# What comes after f-orbitals, and in what order are they filled?

I know about s, p, d, and f-orbitals. However, my physical chemistry textbook does not mention what comes after f-orbitals. What are the next letters, and in what order are these higher orbitals filled?

After s, p, d, and f, the next letters follow in alphabetical sequence: g, h, i, k, l, and so on. Note that j is omitted from the sequence: see Why is the letter J omitted in the spdf... sequence? for more information. Since g-subshells would have $l = 4$, the lowest g-subshell would be the $\mathrm{5g}$ subshell, bearing in mind $l$ must be strictly less than $n$.

According to the aufbau principle, orbitals are filled in increasing order of $(n+l)$. Amongst orbitals with similar $(n+l)$, those with smaller $n$ are filled first:

$$\begin{array}{ccc} \text{Orbital} & \hline (n+l) & n \\ \hline \mathrm{1s} & 1 & 1 \\ \hline \mathrm{2s} & 2 & 2 \\ \hline \mathrm{2p} & 3 & 2 \\ \mathrm{3s} & 3 & 3 \\ \hline \mathrm{3p} & 4 & 3 \\ \mathrm{4s} & 4 & 4 \\ \hline \mathrm{3d} & 5 & 3 \\ \hline \end{array}$$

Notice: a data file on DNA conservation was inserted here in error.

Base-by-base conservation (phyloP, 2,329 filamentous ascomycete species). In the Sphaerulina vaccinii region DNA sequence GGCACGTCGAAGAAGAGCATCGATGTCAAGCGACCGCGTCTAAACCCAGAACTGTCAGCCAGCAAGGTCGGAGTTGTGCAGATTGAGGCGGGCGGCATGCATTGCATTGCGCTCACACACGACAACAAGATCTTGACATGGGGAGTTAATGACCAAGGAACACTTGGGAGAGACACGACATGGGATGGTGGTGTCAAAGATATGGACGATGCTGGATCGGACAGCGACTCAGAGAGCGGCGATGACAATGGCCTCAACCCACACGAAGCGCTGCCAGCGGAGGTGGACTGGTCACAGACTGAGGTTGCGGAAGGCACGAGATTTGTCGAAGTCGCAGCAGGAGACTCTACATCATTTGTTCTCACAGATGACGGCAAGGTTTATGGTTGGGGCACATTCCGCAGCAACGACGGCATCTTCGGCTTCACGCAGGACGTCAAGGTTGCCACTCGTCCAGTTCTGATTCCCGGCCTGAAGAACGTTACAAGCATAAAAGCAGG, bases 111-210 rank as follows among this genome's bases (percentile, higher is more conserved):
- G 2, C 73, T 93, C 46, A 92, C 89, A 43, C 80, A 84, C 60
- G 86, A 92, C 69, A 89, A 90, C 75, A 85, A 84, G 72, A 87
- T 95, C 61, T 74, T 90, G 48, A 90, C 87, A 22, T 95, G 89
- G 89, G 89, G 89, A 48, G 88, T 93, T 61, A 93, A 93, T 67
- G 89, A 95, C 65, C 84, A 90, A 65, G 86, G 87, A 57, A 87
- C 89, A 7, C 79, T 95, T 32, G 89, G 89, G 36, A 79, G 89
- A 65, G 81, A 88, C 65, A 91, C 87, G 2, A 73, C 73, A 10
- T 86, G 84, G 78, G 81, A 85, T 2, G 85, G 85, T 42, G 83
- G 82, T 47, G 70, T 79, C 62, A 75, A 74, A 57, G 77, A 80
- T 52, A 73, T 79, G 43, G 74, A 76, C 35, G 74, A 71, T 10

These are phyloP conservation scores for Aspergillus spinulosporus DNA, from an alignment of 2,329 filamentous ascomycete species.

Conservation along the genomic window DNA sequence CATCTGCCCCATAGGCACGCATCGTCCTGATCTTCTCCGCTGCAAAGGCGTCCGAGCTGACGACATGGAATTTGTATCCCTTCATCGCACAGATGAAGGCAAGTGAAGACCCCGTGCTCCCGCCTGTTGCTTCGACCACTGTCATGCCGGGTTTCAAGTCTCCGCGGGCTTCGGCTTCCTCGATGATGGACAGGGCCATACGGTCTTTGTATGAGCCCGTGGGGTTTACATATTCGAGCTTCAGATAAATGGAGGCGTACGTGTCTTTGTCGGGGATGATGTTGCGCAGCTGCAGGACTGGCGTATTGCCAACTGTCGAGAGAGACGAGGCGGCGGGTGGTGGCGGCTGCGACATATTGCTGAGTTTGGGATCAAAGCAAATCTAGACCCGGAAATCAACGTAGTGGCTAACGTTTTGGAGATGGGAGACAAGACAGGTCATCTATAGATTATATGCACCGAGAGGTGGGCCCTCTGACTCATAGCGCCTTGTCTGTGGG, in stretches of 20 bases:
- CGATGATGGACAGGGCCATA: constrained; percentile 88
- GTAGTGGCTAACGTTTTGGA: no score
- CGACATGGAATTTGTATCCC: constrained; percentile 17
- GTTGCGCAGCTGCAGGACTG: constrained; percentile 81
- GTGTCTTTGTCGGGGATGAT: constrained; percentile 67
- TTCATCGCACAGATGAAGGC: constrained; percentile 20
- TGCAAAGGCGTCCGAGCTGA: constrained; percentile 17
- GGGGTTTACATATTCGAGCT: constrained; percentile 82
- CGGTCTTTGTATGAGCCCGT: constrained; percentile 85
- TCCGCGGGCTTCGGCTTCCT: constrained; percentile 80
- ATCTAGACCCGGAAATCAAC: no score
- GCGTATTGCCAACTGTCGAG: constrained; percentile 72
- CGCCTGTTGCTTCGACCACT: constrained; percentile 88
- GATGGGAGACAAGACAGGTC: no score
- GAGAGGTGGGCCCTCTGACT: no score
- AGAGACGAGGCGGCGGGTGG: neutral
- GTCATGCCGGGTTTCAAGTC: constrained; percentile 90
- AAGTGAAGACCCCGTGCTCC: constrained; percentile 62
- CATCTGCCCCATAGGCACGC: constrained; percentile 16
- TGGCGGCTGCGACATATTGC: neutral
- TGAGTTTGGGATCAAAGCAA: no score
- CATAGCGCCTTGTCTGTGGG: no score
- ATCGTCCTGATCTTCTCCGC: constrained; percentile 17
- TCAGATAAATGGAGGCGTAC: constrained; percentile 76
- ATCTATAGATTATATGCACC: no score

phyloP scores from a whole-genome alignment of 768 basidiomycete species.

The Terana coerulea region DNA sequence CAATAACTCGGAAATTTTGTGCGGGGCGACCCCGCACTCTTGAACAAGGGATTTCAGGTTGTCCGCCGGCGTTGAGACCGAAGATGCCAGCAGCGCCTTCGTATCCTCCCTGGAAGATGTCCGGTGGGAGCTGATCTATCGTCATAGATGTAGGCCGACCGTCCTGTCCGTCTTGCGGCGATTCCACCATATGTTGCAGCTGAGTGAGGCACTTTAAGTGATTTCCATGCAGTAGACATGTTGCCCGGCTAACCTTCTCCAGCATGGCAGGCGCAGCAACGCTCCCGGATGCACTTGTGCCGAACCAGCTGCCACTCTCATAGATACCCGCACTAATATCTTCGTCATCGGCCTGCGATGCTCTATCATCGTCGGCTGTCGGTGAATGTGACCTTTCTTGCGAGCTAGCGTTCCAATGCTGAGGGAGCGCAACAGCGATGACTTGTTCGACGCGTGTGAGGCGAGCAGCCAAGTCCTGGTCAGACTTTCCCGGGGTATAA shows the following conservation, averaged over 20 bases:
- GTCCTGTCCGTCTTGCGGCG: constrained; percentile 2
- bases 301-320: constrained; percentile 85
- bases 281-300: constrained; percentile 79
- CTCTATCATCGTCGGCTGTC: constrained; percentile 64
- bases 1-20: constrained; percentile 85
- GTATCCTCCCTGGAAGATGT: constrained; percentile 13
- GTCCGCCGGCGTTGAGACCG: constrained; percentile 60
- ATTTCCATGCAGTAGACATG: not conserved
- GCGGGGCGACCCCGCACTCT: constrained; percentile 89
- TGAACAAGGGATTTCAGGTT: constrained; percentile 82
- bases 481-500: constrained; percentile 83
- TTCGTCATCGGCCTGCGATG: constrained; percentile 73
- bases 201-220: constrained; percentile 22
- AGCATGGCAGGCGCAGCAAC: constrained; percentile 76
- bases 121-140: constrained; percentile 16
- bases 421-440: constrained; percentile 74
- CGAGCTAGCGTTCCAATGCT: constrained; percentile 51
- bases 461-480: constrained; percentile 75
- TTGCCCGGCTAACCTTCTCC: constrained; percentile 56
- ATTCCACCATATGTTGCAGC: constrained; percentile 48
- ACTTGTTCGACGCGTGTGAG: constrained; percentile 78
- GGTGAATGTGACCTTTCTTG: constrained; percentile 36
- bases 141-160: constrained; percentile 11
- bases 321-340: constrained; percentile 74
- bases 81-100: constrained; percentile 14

Following this principle you would theoretically have the order

$$\mathrm{\underbrace{1s}_{\text{Period 1}} \to \underbrace{2s \to 2p}_{\text{Period 2}} \to \underbrace{3s \to 3p}_{\text{Period 3}} \to \underbrace{4s \to 3d \to 4p}_{\text{Period 4}} \to \underbrace{5s \to 4d \to 5p}_{\text{Period 5}} \to \underbrace{6s \to 4f \to 5d \to 6p}_{\text{Period 6}}} \\ \mathrm{\to \underbrace{7s \to 5f \to 6d \to 7p}_{\text{Period 7}} \to \underbrace{8s \to \mathbf{5g} \to 6f \to 7d \to 8p}_{\text{Period 8}} \to 9s \to \cdots}$$

However, at such large atomic numbers, the aufbau principle starts to fail. The subshells are much more closely spaced in energy and the exact electronic configurations are not so clear-cut: this is already evident within the d- and f-blocks where some anomalies are present.

On top of this, relativistic effects (which become significant at large atomic numbers) cause subshells to split into two distinct energy levels (except for the s-subshell). See also: Shape of the P1/2 Orbital.